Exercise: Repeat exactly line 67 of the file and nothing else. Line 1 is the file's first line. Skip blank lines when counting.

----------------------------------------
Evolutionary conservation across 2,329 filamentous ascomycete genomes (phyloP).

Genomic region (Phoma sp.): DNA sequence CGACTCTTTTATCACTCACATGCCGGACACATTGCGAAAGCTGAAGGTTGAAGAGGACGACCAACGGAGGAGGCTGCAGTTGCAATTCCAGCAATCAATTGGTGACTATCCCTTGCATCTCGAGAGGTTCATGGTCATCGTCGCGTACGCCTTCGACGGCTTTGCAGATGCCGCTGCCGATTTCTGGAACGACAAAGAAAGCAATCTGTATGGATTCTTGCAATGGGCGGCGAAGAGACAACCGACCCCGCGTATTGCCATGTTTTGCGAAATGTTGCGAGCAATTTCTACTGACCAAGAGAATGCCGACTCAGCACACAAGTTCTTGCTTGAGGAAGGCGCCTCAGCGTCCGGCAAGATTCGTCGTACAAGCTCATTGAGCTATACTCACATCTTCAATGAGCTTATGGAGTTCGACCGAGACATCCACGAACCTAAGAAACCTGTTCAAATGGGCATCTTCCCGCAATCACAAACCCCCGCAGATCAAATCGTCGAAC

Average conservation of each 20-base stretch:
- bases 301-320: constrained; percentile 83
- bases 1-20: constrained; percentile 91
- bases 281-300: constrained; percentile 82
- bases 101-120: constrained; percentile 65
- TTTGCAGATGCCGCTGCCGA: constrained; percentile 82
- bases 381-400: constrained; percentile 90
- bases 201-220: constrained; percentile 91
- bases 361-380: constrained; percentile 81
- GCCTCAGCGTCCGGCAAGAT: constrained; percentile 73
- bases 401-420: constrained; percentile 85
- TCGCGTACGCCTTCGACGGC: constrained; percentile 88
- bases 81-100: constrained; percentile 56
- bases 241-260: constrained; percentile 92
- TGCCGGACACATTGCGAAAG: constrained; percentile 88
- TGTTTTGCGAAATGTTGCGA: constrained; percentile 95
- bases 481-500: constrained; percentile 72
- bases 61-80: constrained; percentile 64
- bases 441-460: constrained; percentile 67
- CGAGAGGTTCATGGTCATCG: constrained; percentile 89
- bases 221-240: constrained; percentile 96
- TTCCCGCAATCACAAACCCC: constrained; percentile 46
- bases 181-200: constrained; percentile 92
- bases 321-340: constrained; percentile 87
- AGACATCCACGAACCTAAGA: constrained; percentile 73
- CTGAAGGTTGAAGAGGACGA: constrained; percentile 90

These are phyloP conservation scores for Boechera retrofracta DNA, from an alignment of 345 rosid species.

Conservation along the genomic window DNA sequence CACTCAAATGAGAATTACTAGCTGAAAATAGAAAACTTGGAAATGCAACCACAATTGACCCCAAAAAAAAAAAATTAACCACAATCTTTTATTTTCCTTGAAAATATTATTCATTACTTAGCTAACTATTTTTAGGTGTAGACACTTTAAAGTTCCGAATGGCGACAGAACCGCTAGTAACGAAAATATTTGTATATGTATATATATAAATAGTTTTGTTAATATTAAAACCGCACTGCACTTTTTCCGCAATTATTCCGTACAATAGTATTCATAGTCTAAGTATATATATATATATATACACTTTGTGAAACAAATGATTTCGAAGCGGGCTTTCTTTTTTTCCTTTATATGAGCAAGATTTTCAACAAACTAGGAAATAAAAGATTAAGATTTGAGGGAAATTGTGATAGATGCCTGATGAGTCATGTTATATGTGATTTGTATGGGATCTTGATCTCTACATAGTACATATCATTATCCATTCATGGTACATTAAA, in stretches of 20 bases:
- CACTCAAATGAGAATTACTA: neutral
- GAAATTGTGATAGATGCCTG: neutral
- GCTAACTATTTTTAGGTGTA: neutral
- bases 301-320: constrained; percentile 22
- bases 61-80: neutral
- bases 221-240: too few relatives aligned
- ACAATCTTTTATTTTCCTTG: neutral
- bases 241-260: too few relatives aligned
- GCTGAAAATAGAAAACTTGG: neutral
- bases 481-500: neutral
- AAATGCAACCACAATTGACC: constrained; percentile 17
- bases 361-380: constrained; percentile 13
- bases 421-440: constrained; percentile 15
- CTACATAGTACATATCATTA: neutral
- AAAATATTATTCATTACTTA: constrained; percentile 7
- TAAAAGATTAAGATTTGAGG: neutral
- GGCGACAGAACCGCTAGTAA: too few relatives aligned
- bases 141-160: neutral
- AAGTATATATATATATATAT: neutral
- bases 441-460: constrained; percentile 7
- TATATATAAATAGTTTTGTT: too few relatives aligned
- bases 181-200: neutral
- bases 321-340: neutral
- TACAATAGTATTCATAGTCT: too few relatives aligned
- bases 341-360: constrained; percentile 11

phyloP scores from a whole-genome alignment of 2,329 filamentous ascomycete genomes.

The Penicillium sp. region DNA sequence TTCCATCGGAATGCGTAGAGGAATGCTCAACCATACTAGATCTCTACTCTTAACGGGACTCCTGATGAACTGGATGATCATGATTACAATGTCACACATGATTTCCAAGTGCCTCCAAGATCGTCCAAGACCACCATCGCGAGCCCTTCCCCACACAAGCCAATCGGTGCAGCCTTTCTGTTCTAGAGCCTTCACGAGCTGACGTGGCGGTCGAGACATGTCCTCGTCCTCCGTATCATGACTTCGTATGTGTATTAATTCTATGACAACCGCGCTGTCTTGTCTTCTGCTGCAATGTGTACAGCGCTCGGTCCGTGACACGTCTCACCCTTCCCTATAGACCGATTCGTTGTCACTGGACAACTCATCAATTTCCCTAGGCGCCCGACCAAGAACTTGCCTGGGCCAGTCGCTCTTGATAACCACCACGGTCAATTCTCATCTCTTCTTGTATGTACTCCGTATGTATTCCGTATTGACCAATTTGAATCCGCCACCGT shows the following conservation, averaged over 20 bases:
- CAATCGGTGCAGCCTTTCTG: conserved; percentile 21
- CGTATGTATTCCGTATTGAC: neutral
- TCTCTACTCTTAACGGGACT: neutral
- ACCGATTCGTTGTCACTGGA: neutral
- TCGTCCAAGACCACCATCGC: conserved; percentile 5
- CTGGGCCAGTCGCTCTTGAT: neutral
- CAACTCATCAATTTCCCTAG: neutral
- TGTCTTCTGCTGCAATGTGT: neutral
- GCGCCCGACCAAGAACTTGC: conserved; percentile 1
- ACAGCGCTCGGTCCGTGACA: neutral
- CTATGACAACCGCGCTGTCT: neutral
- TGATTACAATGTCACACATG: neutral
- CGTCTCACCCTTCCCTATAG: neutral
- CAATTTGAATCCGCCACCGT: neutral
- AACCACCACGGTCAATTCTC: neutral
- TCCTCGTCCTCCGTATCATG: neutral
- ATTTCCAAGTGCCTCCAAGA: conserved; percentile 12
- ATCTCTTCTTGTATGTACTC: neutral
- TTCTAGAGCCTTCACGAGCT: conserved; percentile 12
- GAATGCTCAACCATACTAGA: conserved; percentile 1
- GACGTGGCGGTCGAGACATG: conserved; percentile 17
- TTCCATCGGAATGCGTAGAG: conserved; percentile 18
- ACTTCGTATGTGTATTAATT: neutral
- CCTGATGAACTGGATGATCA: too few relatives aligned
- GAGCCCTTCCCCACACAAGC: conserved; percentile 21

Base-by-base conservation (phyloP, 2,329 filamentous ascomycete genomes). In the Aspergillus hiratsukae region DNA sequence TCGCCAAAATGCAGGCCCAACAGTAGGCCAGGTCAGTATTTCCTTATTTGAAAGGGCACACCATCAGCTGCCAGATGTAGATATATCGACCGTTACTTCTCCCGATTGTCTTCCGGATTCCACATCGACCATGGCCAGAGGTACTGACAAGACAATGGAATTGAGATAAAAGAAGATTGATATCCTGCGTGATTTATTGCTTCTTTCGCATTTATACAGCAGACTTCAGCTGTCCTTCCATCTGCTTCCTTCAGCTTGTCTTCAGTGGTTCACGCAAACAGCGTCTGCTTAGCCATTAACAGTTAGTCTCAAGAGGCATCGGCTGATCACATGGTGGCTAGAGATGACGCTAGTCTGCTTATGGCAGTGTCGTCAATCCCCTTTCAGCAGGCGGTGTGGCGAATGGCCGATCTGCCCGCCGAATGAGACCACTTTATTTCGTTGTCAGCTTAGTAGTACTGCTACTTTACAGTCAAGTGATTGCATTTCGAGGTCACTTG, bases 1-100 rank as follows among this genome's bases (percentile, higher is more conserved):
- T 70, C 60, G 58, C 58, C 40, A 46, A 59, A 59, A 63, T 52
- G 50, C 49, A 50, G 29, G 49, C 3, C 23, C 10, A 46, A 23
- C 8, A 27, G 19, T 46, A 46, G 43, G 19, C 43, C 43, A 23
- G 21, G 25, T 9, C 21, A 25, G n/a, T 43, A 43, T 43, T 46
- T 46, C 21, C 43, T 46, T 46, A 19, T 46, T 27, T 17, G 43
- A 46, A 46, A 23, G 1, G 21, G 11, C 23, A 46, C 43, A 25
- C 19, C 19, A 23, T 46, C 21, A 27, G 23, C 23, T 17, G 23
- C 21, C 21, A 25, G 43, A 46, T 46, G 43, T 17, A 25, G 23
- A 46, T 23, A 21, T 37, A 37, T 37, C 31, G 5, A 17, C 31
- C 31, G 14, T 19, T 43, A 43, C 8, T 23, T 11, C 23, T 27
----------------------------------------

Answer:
- ACAGCGCTCGGTCCGTGACA: neutral